As unbelievable as it will be for generations to come to learn, these “worshipers” at one time used to go to the funerals of our fallen military heroes with their deeply warped agenda in the name of Christ Jesus. At first it got them notoriety, then pity, then shame, then hatred and finally military veterans who promised an express ticket to Satan’s door where there has never been a waiting area. The Westboro crowd was beyond ‘sick’ and they were a registered hate group all right… them hated most of all by the American people. This was ‘sick’ as it sounds, just much worst.
Col. Tisdale was to be given last rites in the A&M Chapel at 1 o’clock, and then his body was to be interred at the A&M “Field of Honor,” described by one student as “just a short piece down the road.” That morning, with the weekend break in summer school, the campus was unusually quiet, until the stroke of noon when hundreds, with some estimates over 1,000, came from every dorm and quietly made their way to the chapel.
They formed a single line … you can imagine that circled the chapel, the road to the Field of Honor, and the field itself. Each wore a maroon shirt, emblazoned by a ‘T’ with a smaller ‘A” and ‘M’ on either side. They faced away from the chapel and the burial site, and then locked elbows. Nobody said a word but the message was clear: “If you think you are welcome here, you gonna’ have to get through me.”
Shortly before the funeral processional arrived, a lone horseman appeared, his hat pulled low against the sun. His shirt brilliantly white and starched so thick it could have sliced bread, carried a badge over the man’s heart. “Texas Ranger.” He stopped his horse a few feet from the chapel, and sidestepped his mount onto a grassy strip without uttering a command, this for the benefit of the horse’s hooves on the hot road.
The rider then shook his right leg from the stirrup, tossed his leg high in the way the back of his knee would fit glove-like around the horn of his saddle, and then began his wait for whoever dared to show up.
Background: For centuries when trouble would bear out in Texas, the governor would call out the Texas Rangers. Historically, they would send only one man to answer the call. One man – one day – no problem. What most don’t know is a Ranger isn’t a cop – he is The Great State of Texas. They have a name for anybody who shoots at a Ranger: “First dead.” A single Texas Ranger is constantly backed by every Texan’s loyal gun, good or bad. (It is rumored, on the day when Col Tisdale was buried, not a quarter mile away and hidden by trees, were over four dozen mounted Rangers with a SWAT-team vehicle, enough squad cars to carry every Westboro coward to Austin (the state capital), and a well-versed plan that would last 20 minutes)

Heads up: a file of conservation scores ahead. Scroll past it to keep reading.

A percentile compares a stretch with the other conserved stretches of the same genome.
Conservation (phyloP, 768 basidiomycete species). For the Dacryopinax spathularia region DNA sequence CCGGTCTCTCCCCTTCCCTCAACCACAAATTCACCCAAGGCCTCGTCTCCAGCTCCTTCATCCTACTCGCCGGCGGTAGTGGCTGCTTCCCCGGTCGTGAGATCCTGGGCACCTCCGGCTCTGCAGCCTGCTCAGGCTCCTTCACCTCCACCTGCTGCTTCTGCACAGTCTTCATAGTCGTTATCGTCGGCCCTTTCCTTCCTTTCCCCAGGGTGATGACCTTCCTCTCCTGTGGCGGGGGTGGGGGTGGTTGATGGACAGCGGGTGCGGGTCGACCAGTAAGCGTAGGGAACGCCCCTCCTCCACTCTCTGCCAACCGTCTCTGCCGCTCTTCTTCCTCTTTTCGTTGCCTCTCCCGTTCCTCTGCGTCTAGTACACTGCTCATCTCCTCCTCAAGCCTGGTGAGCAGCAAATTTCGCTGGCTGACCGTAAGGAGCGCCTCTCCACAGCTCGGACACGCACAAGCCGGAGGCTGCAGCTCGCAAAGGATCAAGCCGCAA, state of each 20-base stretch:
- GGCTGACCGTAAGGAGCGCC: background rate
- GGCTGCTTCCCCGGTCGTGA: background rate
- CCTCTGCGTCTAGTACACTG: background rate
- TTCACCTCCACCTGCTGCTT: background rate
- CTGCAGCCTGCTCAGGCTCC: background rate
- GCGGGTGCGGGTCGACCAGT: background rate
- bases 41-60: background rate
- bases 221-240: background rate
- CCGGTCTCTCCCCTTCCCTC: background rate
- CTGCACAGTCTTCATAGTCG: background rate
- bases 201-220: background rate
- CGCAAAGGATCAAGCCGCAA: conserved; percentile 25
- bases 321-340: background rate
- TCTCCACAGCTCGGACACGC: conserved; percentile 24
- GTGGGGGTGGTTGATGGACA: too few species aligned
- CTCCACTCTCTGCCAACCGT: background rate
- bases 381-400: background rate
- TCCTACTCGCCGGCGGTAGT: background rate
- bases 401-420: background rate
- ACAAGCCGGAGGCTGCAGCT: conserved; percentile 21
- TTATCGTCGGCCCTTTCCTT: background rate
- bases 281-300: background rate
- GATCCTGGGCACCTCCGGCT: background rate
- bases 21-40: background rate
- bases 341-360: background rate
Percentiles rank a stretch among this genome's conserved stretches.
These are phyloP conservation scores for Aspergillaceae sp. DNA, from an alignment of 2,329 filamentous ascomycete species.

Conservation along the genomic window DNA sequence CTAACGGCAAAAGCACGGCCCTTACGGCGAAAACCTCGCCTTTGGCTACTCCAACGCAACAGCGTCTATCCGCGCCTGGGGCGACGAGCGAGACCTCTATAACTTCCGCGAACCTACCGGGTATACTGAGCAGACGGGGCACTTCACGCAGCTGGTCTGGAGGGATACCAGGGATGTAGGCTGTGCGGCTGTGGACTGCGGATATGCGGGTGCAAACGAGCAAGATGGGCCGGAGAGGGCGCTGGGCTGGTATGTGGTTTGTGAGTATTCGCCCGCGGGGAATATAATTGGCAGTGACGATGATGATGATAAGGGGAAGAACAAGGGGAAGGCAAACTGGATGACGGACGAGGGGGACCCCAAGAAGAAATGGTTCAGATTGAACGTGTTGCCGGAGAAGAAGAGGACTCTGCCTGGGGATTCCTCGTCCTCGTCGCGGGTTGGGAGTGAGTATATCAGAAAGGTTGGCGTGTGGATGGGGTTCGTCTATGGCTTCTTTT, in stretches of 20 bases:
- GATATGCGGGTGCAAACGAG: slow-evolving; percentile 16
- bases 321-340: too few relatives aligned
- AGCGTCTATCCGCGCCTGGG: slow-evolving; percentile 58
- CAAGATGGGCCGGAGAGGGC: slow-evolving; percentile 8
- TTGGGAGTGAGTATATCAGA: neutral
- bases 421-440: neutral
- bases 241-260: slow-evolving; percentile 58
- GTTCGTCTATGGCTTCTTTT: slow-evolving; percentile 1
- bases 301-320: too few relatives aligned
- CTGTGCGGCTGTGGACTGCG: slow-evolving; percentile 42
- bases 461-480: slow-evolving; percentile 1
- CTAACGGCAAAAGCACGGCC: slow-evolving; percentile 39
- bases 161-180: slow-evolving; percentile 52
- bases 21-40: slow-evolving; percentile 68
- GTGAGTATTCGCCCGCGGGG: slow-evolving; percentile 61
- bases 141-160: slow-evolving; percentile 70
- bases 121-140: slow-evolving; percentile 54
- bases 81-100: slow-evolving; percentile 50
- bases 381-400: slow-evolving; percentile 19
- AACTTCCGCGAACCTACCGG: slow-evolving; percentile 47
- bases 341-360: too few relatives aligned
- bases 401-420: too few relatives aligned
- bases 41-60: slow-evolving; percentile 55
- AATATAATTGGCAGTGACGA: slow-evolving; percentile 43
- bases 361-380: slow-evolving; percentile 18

Another trick: Any visitor to College Station with Kansas license plate woke up in any area hotel to find a pickup truck, each bearing an A&M sticker, parked bumper to bumper behind their car in parking lots or car garages. Every towing company in College Station apologized that every wrecker they had was down but hoped parts would be in the Monday bus.
Well, word got to the Westboro Baptist that Texas was lethal. They never showed up.. But after the funeral, an officer who had served in the Army with Col. Tisdale could not get over that had happened and walking back to the chapel, he was drawn to what appeared to be a kindly woman, waiting with her two boys – both he guessed to be under 10 years old.
He told her, “I have just learned through these few hours the real reason I defend the United States. This is absolutely incredible. I hope you don’t mind my asking, but did you actually know Roy Tisdale?”
Her reply, delivered in that slow West Texas drawl, will always be one of my favorite replies of all time … “Suh, there are no strangers on this road.”